Larivière, S. 1999. Mustela vison. Mammalian Species, 608: 1-9. Accessed April 06, 2011 at http://www.jstor.org/stable/3504420.

Macdonald, D., L. Harrington. 2003. The American mink: the triumph and tragedy of adaptation out of context.. New Zealand Journal of Zoology, 30: 421-441. Accessed April 05, 2011 at http://www.royalsociety.org.nz/publications/journals/nzjz/2003/033/.

Manville, R. 1942. Notes on the mammals of Mount Desert Island, Maine. Journal of Mammalogy, 23/4: 391-398. Accessed March 15, 2011 at http://www.jstor.org/stable/1375049.

Manville, R. 1966. The extinct sea mink, with taxonomic notes.. Proceedings of the United States National Museum, 122/3584: 1. Accessed March 14, 2011 at http://biodiversitylibrary.org/page/7538005.

Mead, J., A. Spiess, K. Sobolik. 2000. Skeleton of extinct North American sea mink (Mustela macrodon). Quaternary Research, 53/2: 247-262. Accessed March 14, 2011 at http://www.sciencedirect.com/science/article/B6WPN-45BCR7K-1H/2/4f668a50f8b1a080d285fefb32a19810.

Norton, A. 1930. The mammals of Portland, Maine, and vicinity. Proceedings of the Portland Society of Natural History, 4/1: 1-151.

Sealfon, R. 2007. Dental divergence supports species status of the extinct sea mink (Carnivora : Mustelidae : Neovison macrodon). Journal of Mammalogy, 88/2: 371-383. Accessed March 14, 2011 at http://www.bioone.org.proxy.lib.umich.edu/doi/full/10.1644/06-MMM-A-227R1.1.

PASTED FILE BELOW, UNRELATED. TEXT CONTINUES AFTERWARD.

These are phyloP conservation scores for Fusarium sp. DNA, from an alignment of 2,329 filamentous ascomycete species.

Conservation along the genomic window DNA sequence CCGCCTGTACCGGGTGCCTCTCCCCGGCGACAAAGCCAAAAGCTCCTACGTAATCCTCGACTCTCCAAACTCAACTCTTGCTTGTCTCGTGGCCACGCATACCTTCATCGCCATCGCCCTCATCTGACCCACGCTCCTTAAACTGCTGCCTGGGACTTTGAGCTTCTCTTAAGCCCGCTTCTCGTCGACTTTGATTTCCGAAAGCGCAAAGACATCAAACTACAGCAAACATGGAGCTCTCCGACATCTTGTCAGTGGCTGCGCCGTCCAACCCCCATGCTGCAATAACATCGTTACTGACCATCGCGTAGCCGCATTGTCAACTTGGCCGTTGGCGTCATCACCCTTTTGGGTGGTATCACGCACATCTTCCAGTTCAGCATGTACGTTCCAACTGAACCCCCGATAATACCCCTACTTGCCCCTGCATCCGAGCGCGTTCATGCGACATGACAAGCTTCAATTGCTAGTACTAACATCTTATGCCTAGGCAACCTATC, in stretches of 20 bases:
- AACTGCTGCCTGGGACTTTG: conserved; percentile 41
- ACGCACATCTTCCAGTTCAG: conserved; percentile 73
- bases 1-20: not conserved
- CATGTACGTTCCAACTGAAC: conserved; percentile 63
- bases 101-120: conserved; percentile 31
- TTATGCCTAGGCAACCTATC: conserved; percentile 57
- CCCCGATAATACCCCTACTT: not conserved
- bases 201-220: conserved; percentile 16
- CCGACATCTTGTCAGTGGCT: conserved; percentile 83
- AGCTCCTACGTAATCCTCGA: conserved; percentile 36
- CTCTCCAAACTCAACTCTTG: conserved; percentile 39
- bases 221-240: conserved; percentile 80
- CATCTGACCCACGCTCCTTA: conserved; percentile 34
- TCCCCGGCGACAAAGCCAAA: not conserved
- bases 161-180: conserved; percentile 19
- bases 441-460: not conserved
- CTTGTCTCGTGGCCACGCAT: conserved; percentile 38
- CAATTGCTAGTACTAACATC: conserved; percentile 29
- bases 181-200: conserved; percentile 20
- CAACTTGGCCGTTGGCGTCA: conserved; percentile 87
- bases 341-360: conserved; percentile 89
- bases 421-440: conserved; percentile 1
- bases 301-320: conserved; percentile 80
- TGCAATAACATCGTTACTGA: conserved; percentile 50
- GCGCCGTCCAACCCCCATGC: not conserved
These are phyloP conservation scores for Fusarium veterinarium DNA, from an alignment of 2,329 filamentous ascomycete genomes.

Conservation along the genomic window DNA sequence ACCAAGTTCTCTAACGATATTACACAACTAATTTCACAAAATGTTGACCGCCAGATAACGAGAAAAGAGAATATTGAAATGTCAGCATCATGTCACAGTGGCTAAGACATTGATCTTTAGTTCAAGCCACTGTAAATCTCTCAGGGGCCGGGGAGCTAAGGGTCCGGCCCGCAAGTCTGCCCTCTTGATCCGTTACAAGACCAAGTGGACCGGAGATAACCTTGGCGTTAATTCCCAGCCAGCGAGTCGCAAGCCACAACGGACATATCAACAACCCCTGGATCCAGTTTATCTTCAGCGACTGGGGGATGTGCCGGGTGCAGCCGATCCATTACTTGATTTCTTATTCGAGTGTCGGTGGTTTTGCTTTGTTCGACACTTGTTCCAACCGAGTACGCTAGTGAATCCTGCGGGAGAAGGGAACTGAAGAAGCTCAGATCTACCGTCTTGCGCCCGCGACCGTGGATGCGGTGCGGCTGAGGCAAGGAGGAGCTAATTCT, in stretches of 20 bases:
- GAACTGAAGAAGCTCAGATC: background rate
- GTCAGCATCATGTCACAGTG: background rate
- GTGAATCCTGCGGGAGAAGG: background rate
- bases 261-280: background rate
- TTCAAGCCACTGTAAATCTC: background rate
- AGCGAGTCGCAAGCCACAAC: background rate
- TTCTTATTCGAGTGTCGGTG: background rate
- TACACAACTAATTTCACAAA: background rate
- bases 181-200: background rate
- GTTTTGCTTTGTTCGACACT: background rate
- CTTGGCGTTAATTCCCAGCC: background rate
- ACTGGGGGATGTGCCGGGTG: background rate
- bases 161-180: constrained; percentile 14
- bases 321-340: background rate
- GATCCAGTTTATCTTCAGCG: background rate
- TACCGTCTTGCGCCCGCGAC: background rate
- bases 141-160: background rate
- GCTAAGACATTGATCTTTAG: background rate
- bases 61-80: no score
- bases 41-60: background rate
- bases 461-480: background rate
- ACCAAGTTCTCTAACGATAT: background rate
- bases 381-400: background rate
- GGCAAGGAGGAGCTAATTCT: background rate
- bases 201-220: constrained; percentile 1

Sundqvist, C., A. Amador, A. Bartke. 1989. Reproduction and fertility in the mink (Mustela vison). Journals of Reproduction & Fertility, 85: 413-441. Accessed April 06, 2011 at http://www.reproduction-online.org/cgi/reprint/85/2/413.pdf.

Turvey, S., K. Helgen. 2010. "Neovision macrodon" (On-line). Accessed March 15, 2011 at http://www.iucnredlist.org/apps/redlist/details/40784/0.

Waters, J., C. Mack. 1962. Second Find of Sea Mink in Southeastern Massachusetts. Journal of Mammalogy, 43/3: 429-430. Accessed April 01, 2011 at http://www.jstor.org/stable/1376968.

Waters, J., C. Ray. 1961. Former Range of the Sea Mink. Journal of Mammalogy, 42/3: 380-383. Accessed March 14, 2011 at http://www.jstor.org/stable/1377035.